MM: Cannon’s whole business plan was to make B pictures and sell a few of them as A pictures depending on the talent involved. Had they not had such a run of box office failures and business backfires at the time, the picture would have come out a lot better. But there was one crisis after another and Superman IV was a huge casualty. The details behind all of it are quite fascinating and make for a very long and convoluted story with a lot of questionable financial decisions and personality clashes. That’s another reason why it’s so amazing that the score came out so good, because the odds were against it. And it’s also interesting how when a movie isn’t liked there’s a tendency to also ignore the score. And here this one was sitting around in a vault for 20 years and it turned out to be a gem.
NSB: As with the other Superman sequels, the music in the final mix is not as robust as the first film. On top of that, so much footage was deleted from the movie that this CD release is really the first time in 20+ years that this music can be appreciated. What are some of the things we can listen for and get out of this score that was previously lost or buried?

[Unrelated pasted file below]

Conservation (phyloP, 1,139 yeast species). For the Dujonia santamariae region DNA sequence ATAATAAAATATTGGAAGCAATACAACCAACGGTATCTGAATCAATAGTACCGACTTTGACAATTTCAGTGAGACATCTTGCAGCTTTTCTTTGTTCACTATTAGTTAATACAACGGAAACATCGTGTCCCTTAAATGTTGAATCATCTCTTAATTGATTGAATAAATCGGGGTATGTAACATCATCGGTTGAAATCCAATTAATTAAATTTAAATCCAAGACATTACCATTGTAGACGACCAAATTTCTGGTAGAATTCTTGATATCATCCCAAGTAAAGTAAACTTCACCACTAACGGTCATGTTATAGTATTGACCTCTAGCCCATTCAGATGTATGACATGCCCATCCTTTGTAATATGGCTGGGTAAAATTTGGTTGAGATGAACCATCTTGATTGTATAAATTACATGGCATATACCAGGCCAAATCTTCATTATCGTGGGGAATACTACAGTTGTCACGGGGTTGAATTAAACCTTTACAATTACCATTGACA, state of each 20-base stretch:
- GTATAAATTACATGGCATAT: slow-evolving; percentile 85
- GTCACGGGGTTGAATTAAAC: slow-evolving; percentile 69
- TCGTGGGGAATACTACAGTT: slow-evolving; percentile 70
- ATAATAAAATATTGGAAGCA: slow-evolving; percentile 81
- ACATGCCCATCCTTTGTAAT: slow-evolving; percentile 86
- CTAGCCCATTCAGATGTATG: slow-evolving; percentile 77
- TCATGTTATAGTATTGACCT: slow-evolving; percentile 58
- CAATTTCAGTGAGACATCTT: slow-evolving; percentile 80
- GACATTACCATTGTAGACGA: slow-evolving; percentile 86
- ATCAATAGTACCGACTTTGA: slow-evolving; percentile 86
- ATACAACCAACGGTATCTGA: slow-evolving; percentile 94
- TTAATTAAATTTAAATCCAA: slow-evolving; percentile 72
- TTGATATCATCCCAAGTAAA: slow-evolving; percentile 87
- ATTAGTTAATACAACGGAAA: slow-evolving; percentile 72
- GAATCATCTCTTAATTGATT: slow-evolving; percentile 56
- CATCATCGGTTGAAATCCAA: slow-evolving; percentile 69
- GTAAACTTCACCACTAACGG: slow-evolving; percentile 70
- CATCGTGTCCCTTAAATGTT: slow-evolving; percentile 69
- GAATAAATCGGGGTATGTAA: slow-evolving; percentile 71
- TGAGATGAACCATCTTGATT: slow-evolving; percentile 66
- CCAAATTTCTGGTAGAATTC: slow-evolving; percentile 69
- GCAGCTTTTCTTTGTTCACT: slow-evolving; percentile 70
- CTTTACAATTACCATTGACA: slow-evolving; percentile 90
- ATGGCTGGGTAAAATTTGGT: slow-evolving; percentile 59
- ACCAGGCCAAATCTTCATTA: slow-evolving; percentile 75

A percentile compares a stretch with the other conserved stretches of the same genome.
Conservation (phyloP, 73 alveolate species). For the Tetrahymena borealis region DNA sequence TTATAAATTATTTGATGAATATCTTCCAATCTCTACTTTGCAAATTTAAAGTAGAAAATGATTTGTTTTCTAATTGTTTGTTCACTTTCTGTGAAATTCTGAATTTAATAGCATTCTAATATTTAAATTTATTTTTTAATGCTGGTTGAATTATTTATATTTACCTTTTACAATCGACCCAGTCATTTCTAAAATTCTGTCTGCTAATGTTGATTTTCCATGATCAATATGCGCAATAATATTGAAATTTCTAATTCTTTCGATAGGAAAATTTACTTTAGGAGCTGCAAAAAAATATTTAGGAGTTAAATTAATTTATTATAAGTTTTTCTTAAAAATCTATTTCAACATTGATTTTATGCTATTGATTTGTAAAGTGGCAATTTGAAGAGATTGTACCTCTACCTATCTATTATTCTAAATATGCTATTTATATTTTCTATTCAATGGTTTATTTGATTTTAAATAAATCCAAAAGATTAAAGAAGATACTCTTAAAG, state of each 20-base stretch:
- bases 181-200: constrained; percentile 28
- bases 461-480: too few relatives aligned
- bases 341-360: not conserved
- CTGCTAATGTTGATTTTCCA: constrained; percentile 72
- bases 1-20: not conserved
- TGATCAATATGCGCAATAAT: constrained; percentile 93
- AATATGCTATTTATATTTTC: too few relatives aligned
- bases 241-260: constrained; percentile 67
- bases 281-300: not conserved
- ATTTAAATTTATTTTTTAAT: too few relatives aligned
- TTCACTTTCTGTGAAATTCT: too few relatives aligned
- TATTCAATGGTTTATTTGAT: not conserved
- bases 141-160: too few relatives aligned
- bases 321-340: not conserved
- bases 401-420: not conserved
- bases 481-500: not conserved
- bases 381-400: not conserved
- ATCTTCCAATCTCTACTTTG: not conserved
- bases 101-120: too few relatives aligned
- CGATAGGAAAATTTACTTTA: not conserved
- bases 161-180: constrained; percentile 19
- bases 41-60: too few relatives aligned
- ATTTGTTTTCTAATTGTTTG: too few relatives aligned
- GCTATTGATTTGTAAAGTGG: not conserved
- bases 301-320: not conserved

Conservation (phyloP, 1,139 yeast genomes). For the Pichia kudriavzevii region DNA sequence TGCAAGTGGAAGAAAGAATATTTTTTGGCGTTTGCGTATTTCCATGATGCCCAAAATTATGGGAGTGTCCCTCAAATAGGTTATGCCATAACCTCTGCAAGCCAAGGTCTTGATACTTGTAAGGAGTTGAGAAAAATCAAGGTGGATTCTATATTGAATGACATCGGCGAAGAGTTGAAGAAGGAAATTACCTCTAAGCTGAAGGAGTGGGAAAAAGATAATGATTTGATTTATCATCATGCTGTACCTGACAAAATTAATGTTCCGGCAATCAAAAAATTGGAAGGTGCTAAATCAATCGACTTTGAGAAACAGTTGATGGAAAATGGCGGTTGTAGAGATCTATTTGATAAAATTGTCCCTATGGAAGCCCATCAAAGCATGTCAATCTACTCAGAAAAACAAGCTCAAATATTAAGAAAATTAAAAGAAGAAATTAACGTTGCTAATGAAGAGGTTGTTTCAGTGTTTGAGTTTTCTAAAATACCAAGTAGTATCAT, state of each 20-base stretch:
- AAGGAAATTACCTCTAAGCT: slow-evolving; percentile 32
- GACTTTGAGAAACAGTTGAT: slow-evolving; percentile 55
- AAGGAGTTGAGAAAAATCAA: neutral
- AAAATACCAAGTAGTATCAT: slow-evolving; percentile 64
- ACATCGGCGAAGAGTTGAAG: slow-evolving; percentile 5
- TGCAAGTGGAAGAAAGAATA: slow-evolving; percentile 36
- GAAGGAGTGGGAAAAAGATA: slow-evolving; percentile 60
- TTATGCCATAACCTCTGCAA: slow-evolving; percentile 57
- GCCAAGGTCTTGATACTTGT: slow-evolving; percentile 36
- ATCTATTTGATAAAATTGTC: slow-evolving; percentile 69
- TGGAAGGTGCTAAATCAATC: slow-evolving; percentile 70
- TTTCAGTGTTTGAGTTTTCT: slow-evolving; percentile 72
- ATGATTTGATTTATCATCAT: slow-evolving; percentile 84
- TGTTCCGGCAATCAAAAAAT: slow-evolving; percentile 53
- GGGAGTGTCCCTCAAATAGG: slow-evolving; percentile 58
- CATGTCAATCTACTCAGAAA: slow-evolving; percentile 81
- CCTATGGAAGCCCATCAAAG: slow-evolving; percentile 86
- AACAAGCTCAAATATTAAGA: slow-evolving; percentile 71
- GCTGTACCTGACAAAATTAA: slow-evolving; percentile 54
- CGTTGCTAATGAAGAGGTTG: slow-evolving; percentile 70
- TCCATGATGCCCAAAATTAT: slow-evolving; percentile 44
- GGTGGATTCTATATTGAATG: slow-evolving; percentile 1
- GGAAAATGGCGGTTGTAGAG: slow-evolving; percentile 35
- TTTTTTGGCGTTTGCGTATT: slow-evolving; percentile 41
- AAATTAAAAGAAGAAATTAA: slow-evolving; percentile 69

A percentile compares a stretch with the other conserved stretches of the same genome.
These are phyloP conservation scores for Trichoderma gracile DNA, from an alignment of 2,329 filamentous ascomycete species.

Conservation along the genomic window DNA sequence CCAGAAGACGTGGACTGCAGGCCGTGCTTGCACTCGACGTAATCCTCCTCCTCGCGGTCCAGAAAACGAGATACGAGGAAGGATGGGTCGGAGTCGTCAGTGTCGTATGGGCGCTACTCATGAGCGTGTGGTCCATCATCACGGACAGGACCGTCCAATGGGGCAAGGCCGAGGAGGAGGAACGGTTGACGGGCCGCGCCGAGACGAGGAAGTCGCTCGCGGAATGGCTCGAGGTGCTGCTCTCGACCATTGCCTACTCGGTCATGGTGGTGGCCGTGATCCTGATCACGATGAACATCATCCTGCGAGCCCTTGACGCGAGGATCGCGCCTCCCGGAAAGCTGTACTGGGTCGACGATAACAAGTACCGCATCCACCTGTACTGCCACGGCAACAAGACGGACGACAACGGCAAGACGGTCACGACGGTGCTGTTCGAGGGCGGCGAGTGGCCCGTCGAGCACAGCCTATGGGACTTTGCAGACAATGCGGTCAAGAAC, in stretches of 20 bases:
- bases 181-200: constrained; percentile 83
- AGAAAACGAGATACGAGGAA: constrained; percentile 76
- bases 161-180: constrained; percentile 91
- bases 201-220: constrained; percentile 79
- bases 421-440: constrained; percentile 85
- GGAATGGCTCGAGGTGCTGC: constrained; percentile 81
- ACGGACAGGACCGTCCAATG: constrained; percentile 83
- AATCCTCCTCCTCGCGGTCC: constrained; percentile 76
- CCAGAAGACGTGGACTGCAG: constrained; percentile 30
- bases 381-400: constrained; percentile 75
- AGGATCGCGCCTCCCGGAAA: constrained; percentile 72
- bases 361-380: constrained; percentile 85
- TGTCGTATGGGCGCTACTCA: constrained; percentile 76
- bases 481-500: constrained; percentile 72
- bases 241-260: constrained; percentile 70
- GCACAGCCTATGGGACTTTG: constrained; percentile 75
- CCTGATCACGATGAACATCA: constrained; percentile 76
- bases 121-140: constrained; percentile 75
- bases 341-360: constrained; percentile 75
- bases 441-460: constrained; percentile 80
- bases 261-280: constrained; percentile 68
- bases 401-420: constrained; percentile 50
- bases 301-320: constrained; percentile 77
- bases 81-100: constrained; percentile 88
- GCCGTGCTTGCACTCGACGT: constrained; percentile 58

MM: Broadly speaking what I got out of it, and what I hoped to convey in the presentation, is a sense of a completely different movie, not only the one that was originally edited but the one that the filmmakers originally set out to make, meaning one that recaptured the spirit and integrity of the original. With a little imagination and if you just give yourself over to the musical experience, this score starts to sound like it must go with the greatest Superman movie ever. Just about all the major themes from the original are in it and presented both respectfully and in interesting new ways, and the action music is very exciting. There are of course a lot of delightful specific moments to enjoy but it’s in the cumulative effect that I think the score truly resonates on a very unexpected level. It’s a testament to the power of music that it transcends the shortcomings of the film it was written for and becomes its own thing. That Alexander Courage did this project at the age of 67 makes it that much more powerful. It really was a crowning achievement of a great career.